Art Deco was named after the Exposition Internationale des Arts Décoratifs et Industriels Modernes made in Paris in 1925; an event that would go on to influence arts all over the world.
The shape revolution
The style known as Art Deco was born in Paris in the 1920s and evolved into a major movement in Europe and in the United States during the 1930s. Its style is focused on sleek geometries and stylized shapes, in addition to the abudant use man-made materials. Art Deco was in deep contrast to the avant-garde art of the period: Deco designs tell us of the change Modernism underwent, turning into fashion and adopting distinctive symbols such as florals motifs, animals, and sunrays; through these, we see the rise of a distinctive kind of anti-traditional elegance that stood in for wealth and sophistication.
Deco style attempted to create functional objects, enriched with an artistic touch, combining aesthetics with a practical purpose. At its core, Art Deco was a search for beauty in all aspects of life, art and design: a reflection of the rvolutionary coming of the age of technology and machines in everyday life and industrial production, completely substituting crafting methods and artisanship, and its often cold and purely practical results.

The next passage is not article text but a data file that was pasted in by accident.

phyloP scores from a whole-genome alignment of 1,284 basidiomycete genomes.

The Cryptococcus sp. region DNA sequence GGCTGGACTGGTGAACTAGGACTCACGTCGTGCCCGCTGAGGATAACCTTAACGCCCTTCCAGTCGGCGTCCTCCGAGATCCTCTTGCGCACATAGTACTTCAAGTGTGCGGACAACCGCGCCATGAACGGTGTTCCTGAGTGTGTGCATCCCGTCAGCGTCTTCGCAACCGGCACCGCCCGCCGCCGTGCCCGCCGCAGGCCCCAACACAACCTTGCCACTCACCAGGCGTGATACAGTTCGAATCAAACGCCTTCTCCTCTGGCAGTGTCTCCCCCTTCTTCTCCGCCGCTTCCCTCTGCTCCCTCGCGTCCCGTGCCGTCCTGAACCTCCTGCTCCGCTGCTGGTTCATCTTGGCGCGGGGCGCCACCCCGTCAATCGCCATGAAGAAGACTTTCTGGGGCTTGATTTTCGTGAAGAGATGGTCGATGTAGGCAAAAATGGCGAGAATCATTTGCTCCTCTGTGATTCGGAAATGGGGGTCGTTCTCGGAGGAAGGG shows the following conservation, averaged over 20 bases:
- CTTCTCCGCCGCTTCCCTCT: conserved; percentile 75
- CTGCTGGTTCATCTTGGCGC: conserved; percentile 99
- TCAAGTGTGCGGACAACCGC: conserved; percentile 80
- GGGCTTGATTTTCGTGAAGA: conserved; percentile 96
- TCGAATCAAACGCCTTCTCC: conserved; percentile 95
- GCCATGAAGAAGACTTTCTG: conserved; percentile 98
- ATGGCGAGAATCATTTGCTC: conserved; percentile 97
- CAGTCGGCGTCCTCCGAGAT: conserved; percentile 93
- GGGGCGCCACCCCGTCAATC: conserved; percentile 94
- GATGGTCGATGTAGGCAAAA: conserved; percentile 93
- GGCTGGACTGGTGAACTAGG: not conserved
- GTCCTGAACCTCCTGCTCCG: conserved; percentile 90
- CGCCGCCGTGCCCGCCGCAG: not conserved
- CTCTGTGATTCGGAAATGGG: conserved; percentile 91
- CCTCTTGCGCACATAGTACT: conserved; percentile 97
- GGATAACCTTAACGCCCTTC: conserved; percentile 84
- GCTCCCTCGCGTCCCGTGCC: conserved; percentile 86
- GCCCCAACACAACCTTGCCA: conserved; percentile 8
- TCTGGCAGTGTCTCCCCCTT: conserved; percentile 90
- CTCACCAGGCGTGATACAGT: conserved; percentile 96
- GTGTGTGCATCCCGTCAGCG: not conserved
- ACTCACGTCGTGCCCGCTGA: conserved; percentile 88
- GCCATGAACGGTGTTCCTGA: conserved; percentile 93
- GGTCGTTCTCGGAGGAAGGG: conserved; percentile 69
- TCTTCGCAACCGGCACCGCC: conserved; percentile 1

Art Deco thus aimed to create aesthetically pleasing, artistic-looking products that possessed the same qualities of crafted artisan goods, while employing modern machines and technologies to streamline and maximize the production -and consequent availability to everyone. As it is, Streamline Moderne is the American way of naming Art Deco style, a stripped-down, even sleeker e less elaborate than the European Art Deco style, in order to launch it in a much different, much more avant-garde market.
The Chrysler Building
The Chrysler Building is possibly the most important example of Art Decò architecture. It was built using a steel frame filled with masonry artefacts, interspersed with elements of decorative metal cladding; the 31st-floor displayed gargoyles and replicas of the famed 1929 Chrysler radiator cups. In 1929, the American Society for Testing Materials put together an inspection committee to study performances of the materials used in this construction, finding out that the panels were minimally deteriorated in 30 years, proving the importance of steel in Van Alen’s design.